Disgraced doctor falsely accused dead man’s son of calling him the 'N-word' to try to save his career

Robert Jenyo claimed that the son, known only as Dr AB, had called him a "f***ing n****r" and told to "give way for white doctors to work" during a phone call in 2007

Hannah Nightingale Washington DC

A black UK General Practitioner, who was struck off after failing to spot signs of cancer in a patient, has admitted to falsely accusing the deceased man’s son of issuing racially derogatory comments in an attempt to save his own failing career.

The Nigerian-born GP in Sale, Greater Manchester Robert Jenyo, 53, claimed that the son, known only as Dr AB, had called him a "f***ing n****r" and told to "give way for white doctors to work" during a phone call in 2007, according to the Daily Mail.

In 2007, Jenyo failed to spot signs of cancer in the patient who had complained of shoulder and mid-back pain. Jenyo referred the man to Physiotherapy.

Jenyo was subsequently reported to the General Medical Council after 60-year-old Patient A died just three months after receiving a cancer diagnosis back in 2007.

Jenyo was sued for negligence and was investigated by the General Medical Council in 2015. During the 2015 hearing, Jenyo was struck off, or removed from the legal registry in England, and his account of racial abuse rejected.

In May of this year, Jenyo returned to the Medical Practitioner Tribunal Service in Manchester to appeal for his medical license, where it was revealed he used the claims of racial abuse to save his career.

"He confessed using the false allegations against Dr AB as a 'front' in the hope he would 'get away with it', adding what he did was 'completely wrong,'" wrote the Daily Mail.

"I had been under pressure at work and was stressed and I was trying to cover up things," said Jenyo, who now works as a care support worker. "When the complaint came in, I did not want the details of this case to come out and suggest to patients, my colleagues and to the public I am a bad doctor."

"At the time, a high workload was making him tired and stressed but I now realize the impact my actions have had on Patient A and his family and I regret what happened," he continued.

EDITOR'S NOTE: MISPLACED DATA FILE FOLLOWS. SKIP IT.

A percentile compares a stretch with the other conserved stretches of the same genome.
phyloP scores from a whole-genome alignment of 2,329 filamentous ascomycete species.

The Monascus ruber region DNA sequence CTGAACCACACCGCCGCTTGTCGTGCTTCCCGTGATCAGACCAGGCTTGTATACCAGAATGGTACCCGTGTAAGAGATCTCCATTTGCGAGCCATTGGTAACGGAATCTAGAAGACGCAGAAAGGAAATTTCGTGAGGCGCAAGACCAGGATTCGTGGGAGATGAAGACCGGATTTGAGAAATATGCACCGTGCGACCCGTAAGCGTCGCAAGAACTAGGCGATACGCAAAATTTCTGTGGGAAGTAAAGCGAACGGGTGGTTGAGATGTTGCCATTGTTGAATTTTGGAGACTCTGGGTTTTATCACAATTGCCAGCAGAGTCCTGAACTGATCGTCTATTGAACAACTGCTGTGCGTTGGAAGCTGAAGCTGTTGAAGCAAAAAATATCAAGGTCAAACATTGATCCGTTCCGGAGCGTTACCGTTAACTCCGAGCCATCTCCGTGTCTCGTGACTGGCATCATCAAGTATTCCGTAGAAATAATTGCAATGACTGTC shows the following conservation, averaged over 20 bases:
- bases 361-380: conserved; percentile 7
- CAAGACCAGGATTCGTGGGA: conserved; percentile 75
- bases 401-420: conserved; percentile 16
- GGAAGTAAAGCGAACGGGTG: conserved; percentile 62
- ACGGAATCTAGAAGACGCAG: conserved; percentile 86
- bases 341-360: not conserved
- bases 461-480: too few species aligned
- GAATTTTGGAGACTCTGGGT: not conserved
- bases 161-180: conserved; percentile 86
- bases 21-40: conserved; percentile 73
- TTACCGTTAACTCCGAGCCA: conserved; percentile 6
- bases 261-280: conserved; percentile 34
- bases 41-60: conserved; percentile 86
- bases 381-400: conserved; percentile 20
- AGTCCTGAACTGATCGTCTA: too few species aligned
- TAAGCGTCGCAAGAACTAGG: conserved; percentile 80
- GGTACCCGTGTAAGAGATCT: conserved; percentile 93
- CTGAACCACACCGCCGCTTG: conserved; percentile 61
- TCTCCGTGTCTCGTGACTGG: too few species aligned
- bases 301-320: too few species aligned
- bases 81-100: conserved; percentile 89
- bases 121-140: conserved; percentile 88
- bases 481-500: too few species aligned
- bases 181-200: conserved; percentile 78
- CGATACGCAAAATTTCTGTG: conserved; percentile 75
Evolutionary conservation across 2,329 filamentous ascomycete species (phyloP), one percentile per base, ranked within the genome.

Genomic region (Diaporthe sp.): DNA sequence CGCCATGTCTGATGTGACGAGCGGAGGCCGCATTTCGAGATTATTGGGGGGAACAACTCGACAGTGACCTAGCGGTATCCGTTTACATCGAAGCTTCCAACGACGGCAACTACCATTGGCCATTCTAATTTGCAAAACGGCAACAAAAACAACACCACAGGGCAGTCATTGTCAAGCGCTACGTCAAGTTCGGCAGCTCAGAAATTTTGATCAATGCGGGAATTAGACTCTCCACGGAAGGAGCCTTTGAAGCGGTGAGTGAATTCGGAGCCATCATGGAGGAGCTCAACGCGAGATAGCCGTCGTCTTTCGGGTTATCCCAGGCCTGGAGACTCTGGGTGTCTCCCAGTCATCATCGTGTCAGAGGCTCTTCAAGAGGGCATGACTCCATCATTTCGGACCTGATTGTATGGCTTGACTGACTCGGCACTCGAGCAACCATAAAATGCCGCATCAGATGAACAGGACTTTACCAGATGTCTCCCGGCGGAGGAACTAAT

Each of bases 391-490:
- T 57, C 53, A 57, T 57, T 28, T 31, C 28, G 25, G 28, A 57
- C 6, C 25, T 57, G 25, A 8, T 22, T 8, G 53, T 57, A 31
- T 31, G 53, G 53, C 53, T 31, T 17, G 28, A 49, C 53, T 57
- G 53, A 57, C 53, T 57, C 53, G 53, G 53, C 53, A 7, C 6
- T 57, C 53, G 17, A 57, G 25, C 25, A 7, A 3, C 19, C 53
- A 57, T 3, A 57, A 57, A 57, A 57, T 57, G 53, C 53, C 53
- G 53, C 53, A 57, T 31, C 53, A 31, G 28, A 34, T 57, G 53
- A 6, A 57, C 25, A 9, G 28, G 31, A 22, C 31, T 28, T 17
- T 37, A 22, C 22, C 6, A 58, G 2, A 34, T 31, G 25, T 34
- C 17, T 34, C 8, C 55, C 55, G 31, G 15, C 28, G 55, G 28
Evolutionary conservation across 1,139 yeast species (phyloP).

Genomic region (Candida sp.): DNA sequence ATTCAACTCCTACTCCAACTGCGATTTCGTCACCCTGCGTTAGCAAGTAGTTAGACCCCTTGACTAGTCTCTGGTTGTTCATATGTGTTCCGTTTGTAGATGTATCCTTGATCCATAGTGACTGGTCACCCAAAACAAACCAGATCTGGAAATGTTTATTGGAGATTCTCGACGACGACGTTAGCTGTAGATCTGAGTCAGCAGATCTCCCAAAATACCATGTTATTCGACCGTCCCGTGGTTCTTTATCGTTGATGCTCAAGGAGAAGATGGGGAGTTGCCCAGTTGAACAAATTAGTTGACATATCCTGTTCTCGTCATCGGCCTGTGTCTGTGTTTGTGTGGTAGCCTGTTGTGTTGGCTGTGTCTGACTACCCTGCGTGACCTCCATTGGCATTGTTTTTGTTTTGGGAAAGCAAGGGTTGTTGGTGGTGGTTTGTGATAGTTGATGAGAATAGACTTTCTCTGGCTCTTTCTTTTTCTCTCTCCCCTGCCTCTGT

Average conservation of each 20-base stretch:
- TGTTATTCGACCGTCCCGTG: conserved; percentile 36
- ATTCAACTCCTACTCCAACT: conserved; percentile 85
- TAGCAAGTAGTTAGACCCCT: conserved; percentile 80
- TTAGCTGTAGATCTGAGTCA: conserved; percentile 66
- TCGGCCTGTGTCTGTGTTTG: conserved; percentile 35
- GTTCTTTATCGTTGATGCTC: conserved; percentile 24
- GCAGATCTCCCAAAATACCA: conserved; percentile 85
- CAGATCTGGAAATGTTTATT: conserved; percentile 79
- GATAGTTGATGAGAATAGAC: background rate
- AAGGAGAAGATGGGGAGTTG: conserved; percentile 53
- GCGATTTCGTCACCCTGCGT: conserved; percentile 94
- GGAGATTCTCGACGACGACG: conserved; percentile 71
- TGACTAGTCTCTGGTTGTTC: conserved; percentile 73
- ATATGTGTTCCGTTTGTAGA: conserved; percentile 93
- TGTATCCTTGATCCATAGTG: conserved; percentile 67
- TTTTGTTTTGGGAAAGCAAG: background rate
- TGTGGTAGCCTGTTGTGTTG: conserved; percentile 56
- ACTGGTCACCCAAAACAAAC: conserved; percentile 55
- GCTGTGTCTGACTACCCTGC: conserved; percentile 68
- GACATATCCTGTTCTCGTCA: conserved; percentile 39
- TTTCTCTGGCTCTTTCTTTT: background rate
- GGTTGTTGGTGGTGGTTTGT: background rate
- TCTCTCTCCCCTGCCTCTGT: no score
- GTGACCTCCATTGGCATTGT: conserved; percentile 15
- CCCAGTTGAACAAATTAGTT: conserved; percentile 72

Patient A had been sent for X-rays and blood tests after the Physiotherapist noticed weight loss and pain that appeared "not to be mechanical."

Patient A’s family said that he had been complaining of back pain since 2005, and it was not properly investigated, criticizing Jenyo’s care.

Jenyo was sued by the family in 2010 for medical negligence, and the suit was settled two years later for £30,000, and was reportedly agreed without any admission of liability.

It was also alter revealed that Jenyo had reportedly altered some of Patient A’s medical notes following his 2007 death, according to the Daily Mail. The son, Dr AB, lodged a formal complaint against Jenyo.

During the 2015 hearing, Jenyo claimed the misconduct charges filed against him were racially motivated.

Jenyo alleged that during a May 11, 2007 phone call with Dr AB, the son said "I will ensure you are sued and struck off. Where do you come from - you to go back to your own country and give way for white doctors to work you 'f***ing n****r."

"The 2015 panel later found Jenyo had made mistakes when treating Patient A but said the GP had then made 'serious and unjustified allegations against a fellow medical practitioner' and 'had no thought of the personal consequences such accusations would have for him and his reputation,'" wrote the Daily Mail.

In the May hearing, Jenyo stated "I am a good doctor who needs to care for his patients as my first priority. My skillset, attitude and personality has changed and I'm no longer stuck up and self-centerd."

"At the time I thought Patient A's family were trying to attack my personality and I used the allegations of racism as a front to get away with it. I now realize I was completely wrong," Jenyo continued. "I now appreciate that Patient A's family would have been grieving his loss and that my accusations of racism against Dr AB were completely wrong."

Jenyo added that he felt "deep shame" for accusing the son of racism, and that "I should have shown insight in realising that this conduct was wrong."

"I take ownership of my actions and have put myself himself in the shoes' of Patient A's family and and would act differently now," said Jenyo.

Jenyo admitted that he had not yet apologized to the family for his actions, but had agreed to write to the family to "take responsibility for his dishonest actions."

Jenyo’s lawyer alleged that the family "may not want to receive" his apology, and said it is a "significant moment that he is willing to make such a statement."

Lee Davies, a tribunal chairman, refused Jenyo's appeal to have his name restored to the UK Medical Register.

"Dr Jenyo did not consider the significant impact that making false allegations of racism may have had on Dr AB professionally and personally," said Davies. "The Tribunal did not accept Dr Jenyo's evidence that he did not know any contact details for Patient A nor that an apology may not have been welcomed by the family of Patient A."


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